Today, Colin Hansen told reporters Elections British Columbia said the agency had "ruled against government proceeding with our regular budget mail out" because it violates the Recall and Initiative Act. The reason: since the government didn't register as an opponent of Bill Vander Zalm's initiative against the tax, it doesn't "have the right to explain through advertising" why legislation preparing the province for the harmonized sales tax is in the "public interest" - at least not while the former premier's petition campaign is underway. But there appears to be several discrepancies surrounding the finance minister's accounting of that ruling:
* Mr. Hansen stated Elections British Columbia's decision is "surprising and disappointing given that previous communications the public affairs bureau had with Elections BC, left them with the clear impression that the budget mail out would be in compliance with the law."
But, in a letter deputy chief electoral officer Linda Johnson on April 22, the public affairs bureau's legal counsel Caroline Bergeron stated Elections British Columbia had advised the government its mailer couldn't suggest people oppose the initiative and the "test must be one of intention, not perception."
And it's that test which, according to Ms. Johnson, the finance minister appears to have failed by making comments in the legislature implying "the intent of the mailer is to oppose the initiative petition." This, according to a letter sent by the deputy chief electoral officer to Ms. Bergeron on April 28.
* when asked whether the government would release the public affairs bureau's earlier communications with Elections British Columbia, the finance minister stated, "Some of that was verbal discussions. But I think we would probably have to talk to Elections British Columbia about the release of that information." So does that mean the government sought the agency's permission prior to releasing the correspondence between Mses. Johnson and Bergeron?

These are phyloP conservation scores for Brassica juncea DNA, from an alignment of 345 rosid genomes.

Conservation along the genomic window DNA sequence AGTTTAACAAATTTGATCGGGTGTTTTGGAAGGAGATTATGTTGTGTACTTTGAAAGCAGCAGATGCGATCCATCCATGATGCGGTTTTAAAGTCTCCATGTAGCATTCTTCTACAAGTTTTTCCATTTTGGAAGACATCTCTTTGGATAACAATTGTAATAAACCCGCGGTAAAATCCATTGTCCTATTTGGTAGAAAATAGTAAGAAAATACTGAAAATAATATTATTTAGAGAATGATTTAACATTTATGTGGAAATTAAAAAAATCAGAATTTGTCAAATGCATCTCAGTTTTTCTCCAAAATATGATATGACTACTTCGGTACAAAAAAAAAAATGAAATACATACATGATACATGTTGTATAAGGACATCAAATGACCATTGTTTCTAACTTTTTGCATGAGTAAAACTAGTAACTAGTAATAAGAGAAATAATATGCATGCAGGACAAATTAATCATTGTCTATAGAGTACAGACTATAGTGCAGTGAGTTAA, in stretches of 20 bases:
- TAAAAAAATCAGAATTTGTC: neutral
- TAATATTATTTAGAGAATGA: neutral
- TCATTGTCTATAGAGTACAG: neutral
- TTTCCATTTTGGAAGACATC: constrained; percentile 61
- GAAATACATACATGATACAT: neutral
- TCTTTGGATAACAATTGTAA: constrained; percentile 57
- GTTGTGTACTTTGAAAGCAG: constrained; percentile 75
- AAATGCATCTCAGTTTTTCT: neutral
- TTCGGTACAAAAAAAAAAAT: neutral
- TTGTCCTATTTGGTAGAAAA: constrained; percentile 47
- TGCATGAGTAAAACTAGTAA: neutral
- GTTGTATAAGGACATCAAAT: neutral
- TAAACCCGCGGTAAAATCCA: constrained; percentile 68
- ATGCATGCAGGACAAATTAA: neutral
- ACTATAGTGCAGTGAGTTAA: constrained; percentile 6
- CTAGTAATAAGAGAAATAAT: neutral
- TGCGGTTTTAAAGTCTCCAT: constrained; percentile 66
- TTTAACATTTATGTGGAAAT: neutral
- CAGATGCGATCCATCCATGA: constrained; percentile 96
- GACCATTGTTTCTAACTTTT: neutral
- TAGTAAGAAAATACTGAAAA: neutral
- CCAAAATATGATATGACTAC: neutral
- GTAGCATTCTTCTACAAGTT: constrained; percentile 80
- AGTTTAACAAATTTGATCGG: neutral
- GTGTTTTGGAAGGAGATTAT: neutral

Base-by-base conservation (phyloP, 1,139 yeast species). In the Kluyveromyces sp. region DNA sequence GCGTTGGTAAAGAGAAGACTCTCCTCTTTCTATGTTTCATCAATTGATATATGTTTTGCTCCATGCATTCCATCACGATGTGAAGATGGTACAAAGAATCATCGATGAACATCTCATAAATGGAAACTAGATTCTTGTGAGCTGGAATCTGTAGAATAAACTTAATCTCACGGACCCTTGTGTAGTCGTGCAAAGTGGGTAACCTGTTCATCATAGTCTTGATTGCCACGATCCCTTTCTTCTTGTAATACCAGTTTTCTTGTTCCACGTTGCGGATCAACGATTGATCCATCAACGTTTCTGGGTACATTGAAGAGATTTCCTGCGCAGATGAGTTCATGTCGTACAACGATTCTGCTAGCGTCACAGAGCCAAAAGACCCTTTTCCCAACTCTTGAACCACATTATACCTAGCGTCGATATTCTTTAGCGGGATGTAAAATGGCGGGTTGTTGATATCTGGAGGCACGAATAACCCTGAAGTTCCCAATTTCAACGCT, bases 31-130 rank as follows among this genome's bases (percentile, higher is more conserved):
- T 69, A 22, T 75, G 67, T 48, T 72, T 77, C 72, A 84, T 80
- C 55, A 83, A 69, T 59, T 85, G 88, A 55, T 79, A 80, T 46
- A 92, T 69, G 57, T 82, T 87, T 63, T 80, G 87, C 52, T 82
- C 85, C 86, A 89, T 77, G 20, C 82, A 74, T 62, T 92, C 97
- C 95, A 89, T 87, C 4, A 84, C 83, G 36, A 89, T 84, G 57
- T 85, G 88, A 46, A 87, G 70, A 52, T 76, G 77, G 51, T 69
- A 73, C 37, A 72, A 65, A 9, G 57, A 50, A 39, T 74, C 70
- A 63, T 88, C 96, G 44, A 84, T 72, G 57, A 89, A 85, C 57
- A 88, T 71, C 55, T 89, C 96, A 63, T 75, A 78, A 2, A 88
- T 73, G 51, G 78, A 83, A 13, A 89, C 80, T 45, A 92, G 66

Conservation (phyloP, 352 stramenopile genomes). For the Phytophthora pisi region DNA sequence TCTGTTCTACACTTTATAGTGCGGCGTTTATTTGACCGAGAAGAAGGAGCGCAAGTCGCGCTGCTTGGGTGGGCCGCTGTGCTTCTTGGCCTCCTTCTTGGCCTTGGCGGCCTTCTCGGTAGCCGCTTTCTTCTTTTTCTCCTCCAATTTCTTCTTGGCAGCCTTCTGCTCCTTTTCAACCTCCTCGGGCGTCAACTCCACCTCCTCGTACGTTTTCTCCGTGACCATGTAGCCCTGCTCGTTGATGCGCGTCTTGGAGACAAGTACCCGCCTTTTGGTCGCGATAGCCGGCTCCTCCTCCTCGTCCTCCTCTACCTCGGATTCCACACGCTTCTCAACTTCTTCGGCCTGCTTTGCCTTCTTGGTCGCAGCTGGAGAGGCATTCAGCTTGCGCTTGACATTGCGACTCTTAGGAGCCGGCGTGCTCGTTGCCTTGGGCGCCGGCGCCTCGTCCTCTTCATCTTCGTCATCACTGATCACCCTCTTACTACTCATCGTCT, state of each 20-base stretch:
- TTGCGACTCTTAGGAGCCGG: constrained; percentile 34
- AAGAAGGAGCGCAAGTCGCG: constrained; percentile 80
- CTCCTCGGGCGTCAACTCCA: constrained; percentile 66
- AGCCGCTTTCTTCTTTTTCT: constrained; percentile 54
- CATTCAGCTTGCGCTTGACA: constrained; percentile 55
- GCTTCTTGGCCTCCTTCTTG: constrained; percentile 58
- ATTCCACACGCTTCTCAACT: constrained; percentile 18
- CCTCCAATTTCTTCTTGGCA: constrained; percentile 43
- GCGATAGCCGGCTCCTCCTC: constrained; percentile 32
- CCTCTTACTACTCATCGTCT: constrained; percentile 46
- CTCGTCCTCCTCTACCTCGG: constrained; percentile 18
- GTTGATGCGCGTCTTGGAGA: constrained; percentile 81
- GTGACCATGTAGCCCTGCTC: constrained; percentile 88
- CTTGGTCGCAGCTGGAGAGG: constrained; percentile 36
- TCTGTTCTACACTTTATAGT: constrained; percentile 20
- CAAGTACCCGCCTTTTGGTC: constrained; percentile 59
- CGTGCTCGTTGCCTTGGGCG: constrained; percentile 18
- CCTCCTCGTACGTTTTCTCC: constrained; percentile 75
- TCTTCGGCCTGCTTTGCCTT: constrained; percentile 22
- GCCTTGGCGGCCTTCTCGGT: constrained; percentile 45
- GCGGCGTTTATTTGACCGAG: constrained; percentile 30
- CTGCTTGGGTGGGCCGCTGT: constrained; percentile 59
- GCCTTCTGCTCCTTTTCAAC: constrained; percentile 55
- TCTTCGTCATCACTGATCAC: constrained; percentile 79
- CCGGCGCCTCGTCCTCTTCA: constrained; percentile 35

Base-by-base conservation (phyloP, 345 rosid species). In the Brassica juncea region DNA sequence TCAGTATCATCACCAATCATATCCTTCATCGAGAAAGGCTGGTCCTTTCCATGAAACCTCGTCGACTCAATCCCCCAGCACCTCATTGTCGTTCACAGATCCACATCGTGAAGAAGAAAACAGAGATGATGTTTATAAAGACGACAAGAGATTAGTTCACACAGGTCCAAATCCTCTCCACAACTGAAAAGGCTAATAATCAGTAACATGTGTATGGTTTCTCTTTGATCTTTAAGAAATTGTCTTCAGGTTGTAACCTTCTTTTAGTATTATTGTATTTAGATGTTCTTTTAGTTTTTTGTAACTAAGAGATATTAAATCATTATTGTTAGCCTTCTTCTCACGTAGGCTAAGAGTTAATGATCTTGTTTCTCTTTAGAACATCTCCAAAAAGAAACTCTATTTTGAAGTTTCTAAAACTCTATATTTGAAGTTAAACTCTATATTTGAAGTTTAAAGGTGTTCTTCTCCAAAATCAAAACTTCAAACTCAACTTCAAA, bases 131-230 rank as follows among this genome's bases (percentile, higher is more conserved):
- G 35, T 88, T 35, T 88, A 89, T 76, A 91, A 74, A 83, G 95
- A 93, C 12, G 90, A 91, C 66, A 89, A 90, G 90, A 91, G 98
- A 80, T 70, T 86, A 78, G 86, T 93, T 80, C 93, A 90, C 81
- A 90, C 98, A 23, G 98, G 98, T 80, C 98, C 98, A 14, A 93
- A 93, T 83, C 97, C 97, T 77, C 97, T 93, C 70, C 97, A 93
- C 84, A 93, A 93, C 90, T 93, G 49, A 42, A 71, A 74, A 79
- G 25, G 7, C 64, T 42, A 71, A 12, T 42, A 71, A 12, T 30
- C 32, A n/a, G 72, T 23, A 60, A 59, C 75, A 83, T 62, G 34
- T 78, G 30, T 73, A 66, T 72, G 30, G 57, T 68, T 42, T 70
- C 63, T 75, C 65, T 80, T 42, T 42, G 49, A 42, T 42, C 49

* when asked whether there was any possibility of rewriting that mailer so it would be in compliance with the law, the minister said, "What they have said is we can't mail out information about the HST. The constraints they have put us in are very limiting."
But what Ms. Johnson told the government is it's mailer "requires modification" if it was to be sent out during the initiative period period.
Ms. Johnson noted "the timing and format of the mailer are not consistent with previous mailers regarding past budgets."
Specifically, "to a large extent the mailer is focused on the HST, at times in a very promotional way, and that focus appears to go well beyond the coverage that other budget highlights receive in the document. Any other budget mailers, which again are generally pre-budget consultation documents, are not dominated by a single issue to the extent this one is."
"Of particular concern," she concluded "are pages 4 and 5, which are solely focused on the HST and result in the topic dominating the mailer."
The finance minister declined to provide the media with a copy of the mailer because, according to him, it would violate the law.